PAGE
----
Microsoft Azure requires that applications utilize two instances across multiple data centers in order to achieve their "high availability" SLA and ensure your sites don't go down for routine maintenance. They even tell you which pairs of data centers will never go for maintenance at the same time.

That's all well and good but how would you do this easily in practice for an app like WordPress with a MySQL database on the same VM? I'm no stranger to load balancing between two VMs but the database replication setup eludes me. We wouldn't want two versions of the data that could get out of sync. MySQL replication seems to require a master-slave setup which would fail to sync changes to the master DB if a user landed on the slave instance.

Am I just misunderstanding this concept? Any help is much appreciated!

  • 1
    Why would you host WordPress on Azure? There are better and cheaper hosting for WordPress. Digital Ocean for example.
    – Alexus
    Commented Jul 13, 2015 at 20:20
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    Alexus, that's not really relevant here but we have a rather large stack spread across Azure's infrastructure of which WordPress is just one component. Azure is a fantastic platform and we're very happy with it.
    – Yaron
    Commented Jul 14, 2015 at 22:16
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    gotcha. You got to do what you got to do :) I also like Azure for most of my .NET stuff, but always hosted WP sites separately.
    – Alexus
    Commented Jul 14, 2015 at 22:51
  • Yaron, did you find the answer below helpful? It's received 3 upvotes so far, just wanted to check if you found any important concept missing so I can update to address it for your particular use case. Commented Aug 16, 2015 at 11:42
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    Thanks so much for the thorough answer @Bryan'BJ'Hoffpauir and sorry I haven't had the time to try following your instructions to see if they work with our implementation. I'm marking the answer as correct and will reach out again if I run into any trouble. Thanks again!!
    – Yaron
    Commented Aug 17, 2015 at 19:33

1 Answer 1


The Bad News: The core open source base of WordPress does make quite a few assumptions about being run on a single server (wp-content, user uploads and media library to name a few)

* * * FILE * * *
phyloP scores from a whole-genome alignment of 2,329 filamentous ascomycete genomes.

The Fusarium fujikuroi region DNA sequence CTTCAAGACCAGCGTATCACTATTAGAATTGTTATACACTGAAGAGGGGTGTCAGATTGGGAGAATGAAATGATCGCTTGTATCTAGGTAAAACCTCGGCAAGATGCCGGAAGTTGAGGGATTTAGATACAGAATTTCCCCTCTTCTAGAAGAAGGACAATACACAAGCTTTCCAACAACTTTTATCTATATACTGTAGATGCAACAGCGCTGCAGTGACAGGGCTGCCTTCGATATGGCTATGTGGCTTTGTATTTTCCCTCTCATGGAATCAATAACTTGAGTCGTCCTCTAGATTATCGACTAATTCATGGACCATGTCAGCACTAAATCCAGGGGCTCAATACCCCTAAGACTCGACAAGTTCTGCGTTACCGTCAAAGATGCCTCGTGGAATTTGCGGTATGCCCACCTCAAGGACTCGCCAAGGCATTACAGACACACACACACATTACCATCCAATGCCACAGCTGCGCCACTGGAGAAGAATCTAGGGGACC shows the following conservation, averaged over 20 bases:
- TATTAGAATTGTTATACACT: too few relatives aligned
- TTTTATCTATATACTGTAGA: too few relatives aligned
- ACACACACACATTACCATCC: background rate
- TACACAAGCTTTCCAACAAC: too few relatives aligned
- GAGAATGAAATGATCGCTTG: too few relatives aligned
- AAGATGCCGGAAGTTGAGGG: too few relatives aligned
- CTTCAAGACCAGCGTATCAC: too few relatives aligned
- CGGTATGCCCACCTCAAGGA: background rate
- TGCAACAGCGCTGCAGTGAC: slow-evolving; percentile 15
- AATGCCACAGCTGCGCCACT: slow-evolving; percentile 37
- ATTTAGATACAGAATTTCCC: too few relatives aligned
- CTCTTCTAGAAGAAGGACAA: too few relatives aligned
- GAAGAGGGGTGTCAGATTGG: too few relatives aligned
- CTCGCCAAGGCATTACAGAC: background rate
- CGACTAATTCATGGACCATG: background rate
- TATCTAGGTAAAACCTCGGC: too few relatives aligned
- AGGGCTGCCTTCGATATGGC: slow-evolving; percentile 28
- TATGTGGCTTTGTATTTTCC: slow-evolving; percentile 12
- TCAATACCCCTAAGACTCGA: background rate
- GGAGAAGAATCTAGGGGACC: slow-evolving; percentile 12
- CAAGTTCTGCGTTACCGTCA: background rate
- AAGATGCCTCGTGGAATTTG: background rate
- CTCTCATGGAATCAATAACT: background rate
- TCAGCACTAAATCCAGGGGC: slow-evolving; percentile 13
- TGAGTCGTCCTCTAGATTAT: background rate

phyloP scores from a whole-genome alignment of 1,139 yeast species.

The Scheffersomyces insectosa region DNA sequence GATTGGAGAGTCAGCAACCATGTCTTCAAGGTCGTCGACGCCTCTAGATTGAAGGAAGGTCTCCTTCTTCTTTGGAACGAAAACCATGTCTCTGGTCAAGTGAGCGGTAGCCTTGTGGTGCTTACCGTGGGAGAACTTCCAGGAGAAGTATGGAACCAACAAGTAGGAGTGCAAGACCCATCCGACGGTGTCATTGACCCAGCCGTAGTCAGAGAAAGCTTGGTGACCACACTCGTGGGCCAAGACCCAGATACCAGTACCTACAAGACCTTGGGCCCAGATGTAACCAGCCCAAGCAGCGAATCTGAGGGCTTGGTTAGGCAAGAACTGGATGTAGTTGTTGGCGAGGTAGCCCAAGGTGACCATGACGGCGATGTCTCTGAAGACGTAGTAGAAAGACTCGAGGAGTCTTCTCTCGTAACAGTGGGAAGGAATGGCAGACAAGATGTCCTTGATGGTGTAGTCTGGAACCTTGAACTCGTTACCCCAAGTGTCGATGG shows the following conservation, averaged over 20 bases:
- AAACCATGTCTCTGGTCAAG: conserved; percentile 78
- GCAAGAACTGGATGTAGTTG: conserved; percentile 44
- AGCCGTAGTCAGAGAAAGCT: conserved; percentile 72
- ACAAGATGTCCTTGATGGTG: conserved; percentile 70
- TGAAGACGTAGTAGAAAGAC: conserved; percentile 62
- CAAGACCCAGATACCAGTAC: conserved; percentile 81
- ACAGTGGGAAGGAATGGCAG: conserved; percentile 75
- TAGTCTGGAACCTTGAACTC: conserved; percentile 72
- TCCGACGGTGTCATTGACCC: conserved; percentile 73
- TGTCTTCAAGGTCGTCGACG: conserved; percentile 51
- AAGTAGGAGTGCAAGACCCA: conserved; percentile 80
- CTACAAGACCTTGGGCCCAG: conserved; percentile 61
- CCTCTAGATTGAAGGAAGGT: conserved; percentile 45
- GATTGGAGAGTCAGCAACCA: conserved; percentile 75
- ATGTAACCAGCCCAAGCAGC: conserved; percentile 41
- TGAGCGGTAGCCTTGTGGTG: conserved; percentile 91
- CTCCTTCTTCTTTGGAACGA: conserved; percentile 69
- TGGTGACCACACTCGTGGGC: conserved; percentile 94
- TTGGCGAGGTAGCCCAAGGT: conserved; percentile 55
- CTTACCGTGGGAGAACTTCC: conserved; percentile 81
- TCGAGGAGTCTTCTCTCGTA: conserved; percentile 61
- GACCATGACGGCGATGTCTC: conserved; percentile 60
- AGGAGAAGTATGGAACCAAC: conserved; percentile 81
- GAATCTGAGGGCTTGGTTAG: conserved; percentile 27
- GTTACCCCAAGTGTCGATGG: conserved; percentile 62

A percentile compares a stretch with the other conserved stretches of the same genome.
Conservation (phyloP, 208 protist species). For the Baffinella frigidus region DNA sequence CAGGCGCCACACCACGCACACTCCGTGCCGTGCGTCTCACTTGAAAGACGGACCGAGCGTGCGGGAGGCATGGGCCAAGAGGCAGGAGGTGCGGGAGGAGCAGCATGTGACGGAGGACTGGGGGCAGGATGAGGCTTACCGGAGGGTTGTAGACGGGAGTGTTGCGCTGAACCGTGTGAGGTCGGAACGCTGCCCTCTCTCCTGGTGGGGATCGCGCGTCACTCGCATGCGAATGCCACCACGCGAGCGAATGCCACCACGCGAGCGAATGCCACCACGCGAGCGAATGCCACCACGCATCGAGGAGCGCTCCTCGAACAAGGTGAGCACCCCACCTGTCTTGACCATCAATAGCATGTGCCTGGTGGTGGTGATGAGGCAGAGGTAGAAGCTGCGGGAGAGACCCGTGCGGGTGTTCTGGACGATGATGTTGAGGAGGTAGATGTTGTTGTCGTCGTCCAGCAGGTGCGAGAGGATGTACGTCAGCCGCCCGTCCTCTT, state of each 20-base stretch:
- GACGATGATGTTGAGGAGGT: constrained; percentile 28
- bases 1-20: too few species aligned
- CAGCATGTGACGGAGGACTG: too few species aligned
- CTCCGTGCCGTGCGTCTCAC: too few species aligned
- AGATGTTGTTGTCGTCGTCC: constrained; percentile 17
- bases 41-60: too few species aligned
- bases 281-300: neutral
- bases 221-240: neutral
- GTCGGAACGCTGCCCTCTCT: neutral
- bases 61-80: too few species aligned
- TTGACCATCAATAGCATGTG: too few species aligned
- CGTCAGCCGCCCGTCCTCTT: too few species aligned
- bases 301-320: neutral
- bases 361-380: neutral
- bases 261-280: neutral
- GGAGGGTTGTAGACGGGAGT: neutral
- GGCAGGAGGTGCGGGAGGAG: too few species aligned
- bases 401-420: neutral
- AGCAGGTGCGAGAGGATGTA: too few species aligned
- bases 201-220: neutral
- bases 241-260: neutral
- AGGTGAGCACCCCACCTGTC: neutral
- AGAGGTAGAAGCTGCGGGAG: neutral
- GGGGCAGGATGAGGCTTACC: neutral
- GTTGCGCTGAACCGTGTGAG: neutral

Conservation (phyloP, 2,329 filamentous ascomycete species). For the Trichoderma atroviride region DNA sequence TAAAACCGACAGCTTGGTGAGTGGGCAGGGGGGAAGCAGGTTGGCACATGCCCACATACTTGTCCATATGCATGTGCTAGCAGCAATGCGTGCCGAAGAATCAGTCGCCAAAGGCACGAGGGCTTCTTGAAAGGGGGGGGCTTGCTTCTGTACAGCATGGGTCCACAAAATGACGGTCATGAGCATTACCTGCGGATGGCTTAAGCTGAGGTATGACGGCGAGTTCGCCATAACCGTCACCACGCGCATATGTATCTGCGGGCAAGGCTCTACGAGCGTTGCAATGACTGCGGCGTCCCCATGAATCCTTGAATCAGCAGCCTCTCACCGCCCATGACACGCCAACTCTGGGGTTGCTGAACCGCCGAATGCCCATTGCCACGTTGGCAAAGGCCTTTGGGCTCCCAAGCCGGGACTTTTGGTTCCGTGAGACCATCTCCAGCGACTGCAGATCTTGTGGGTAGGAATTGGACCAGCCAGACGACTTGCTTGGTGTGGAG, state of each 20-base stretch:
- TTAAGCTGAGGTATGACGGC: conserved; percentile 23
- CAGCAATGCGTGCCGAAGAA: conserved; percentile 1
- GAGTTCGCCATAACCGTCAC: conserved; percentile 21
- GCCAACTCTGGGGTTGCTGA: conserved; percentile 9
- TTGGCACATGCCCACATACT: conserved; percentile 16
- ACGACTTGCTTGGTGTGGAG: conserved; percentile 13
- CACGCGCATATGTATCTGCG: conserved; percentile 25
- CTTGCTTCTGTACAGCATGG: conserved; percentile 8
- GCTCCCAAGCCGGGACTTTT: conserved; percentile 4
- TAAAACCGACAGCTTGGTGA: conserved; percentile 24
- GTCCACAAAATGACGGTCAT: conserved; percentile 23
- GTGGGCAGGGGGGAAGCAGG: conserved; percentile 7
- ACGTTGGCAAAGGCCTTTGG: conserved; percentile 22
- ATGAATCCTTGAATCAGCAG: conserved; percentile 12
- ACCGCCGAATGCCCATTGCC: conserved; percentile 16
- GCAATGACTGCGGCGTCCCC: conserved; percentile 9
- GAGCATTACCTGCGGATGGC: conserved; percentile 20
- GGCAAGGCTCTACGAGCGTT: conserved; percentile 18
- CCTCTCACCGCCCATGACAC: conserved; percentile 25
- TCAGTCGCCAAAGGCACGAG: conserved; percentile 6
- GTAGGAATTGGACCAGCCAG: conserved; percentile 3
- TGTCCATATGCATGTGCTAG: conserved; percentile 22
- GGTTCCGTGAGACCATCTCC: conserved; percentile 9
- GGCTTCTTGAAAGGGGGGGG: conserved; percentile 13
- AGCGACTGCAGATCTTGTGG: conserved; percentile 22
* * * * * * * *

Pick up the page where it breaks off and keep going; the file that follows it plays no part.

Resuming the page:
The Good News: Pretty much all cloud providers (including Azure) have abstractions that allow you to work around these design limitations.

Fundamentally, you'll be addressing the following concerns:

  • Load Balancing traffic between two (or more) "front-end" WordPress web / app servers. Not too difficult since WordPress is MOSTLY stateless unless you're letting users login to the sites. This is done via a combination of DNS and Load Balancers. You'll need support for 2 IPs for your app servers - 1 set will connect to the subnet that is routable via Internet (though hopefully protected by a firewall not outlined below) and the other two will be on a DIFFERENT subnet that is isolated from the other network and contains the Database Server Instances but basic outline is like such:
                     /-- ( - eth0) wp1.domain.com ( - eth2)
(Public IP) wp.domain.com          
                     \-- ( - eth1) wp2.domain.com ( - eth3)
  • Managing sessions IF you are letting users login to the sites. If so, you'll need to ensure when they login to server 1 that either all of their future requests get routed to that server (sticky sessions) or that it doesn't matter which server they access because sessions are managed via some other mechanism (via Zend Server Session Clustering, for example).

  • Managing Admin Logins IF you are letting some users login to the back-end to manage content (similar to above).

  • Choosing DB System that is ALSO Highly Available. No point in having two front end servers if your DB crashing brings the whole system down. You'll need to leverage MySQL Master / Slave replication via ClearDB or modify WordPress via plugin to leverage SQL Server so you can use its native clustering systems. This will mean you need at least 4 VM's if you want to manage the DB layer yourself (2 x App & 2 x DB). Here's how that might look:

               /-- wp1.domain.com (\---/( db1.domain.com (\
         wp.domain.com                        X                                      |           
               \-- wp2.domain.com (\( db2.domain.com (

  • NOTE - to ensure reliable failover & protect the security of the system, a THIRD network subnet is usually used to connect the two database nodes to each other via a private channel that is separated from the other communication networks that the app servers use to talk to the database & the app servers use to communicate with the outside world.
  • Enabling Connection Pooling to maximize performance and reliability of your app server's database connections.

  • Leveraging a Caching plugin like W3 Total Cache or Super Cache to minimize load on front end servers.

The Following guides offer specifics on how you can address each of the above challenges. There are several ways to handle each in Azure, so it's up to you to decide how you want to attack each challenge then deal with the constraints each of those choices imposes as you work up and down the stack.

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